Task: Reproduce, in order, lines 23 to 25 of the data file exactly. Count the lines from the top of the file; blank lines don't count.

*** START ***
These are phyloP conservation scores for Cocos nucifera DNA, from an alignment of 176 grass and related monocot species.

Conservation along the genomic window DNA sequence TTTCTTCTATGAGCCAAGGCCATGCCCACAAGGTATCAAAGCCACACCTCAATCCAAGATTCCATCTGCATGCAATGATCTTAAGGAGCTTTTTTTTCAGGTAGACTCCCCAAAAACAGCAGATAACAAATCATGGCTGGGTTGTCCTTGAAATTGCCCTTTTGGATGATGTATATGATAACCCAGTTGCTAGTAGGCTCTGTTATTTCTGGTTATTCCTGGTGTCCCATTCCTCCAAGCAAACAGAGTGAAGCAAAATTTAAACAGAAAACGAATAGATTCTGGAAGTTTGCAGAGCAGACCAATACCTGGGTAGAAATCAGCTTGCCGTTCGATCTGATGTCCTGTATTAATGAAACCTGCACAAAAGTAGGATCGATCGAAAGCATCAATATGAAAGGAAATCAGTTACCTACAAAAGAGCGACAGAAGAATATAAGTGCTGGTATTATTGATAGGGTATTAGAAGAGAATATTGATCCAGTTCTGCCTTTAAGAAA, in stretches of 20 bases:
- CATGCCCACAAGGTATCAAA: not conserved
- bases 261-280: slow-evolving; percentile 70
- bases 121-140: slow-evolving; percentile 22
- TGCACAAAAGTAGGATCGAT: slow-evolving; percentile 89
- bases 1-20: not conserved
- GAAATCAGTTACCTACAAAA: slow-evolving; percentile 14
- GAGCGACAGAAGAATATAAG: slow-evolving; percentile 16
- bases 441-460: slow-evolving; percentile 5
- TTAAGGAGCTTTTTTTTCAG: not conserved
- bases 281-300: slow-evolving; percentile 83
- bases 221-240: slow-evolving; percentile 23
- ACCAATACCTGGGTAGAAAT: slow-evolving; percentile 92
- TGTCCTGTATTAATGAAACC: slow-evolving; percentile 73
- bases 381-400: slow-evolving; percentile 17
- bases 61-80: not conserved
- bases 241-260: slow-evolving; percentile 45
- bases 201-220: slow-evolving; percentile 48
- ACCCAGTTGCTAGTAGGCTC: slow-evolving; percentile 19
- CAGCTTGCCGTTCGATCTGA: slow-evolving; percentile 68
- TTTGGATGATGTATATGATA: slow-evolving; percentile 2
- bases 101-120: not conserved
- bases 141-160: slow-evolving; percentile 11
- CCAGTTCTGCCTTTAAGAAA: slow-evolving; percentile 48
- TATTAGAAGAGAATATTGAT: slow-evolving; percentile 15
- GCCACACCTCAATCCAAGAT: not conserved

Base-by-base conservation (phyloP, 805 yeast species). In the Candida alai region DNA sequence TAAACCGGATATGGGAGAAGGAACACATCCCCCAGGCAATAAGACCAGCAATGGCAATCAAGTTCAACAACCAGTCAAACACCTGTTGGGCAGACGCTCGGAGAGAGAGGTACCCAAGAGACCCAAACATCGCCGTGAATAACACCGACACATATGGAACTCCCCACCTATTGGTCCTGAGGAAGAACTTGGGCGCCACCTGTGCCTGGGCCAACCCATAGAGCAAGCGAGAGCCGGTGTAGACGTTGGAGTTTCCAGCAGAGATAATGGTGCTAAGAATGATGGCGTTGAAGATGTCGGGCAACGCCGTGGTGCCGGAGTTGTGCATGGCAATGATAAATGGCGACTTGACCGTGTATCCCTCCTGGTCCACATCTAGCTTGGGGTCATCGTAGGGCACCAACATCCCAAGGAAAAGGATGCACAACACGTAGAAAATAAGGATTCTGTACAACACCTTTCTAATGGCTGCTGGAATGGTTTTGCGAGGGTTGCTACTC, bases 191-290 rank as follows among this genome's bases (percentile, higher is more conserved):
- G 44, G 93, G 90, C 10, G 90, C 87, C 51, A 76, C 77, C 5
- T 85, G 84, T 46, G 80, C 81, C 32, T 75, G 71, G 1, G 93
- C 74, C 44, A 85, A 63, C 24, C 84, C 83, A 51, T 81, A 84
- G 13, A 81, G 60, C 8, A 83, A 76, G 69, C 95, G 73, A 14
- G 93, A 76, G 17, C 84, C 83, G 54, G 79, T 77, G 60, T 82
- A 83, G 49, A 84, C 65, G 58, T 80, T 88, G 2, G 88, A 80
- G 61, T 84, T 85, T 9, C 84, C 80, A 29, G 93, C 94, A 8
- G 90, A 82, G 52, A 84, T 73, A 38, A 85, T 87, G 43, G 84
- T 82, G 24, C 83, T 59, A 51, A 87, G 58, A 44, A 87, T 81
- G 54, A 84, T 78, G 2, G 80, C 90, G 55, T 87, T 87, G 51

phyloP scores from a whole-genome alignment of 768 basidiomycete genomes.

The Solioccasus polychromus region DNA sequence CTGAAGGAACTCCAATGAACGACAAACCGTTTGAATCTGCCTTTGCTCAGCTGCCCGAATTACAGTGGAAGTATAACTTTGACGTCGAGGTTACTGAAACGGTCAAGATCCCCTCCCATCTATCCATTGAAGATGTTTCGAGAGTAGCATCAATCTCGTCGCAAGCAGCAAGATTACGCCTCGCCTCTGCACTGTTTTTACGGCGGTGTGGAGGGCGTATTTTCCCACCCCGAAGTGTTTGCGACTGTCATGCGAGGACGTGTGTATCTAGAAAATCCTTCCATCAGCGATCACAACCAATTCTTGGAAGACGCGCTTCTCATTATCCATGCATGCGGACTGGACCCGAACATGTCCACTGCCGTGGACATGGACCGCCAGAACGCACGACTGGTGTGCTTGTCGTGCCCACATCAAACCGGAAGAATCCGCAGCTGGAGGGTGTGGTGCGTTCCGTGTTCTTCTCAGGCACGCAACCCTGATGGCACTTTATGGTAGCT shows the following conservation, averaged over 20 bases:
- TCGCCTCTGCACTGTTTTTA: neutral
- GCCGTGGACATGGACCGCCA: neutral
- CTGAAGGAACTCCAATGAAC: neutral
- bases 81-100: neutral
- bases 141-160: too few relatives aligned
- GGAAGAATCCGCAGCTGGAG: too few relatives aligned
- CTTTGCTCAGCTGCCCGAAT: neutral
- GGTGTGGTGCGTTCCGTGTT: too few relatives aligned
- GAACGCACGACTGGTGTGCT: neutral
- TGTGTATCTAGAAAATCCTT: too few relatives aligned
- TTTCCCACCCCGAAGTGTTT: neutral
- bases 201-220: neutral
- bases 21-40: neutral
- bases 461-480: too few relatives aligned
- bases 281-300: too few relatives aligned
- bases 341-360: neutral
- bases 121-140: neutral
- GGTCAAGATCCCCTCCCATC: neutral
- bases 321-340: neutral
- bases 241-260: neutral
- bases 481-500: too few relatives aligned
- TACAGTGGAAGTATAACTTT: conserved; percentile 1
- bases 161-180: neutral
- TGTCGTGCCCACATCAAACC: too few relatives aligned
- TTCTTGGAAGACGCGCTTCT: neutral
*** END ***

- bases 101-120: not conserved
- bases 141-160: slow-evolving; percentile 11
- CCAGTTCTGCCTTTAAGAAA: slow-evolving; percentile 48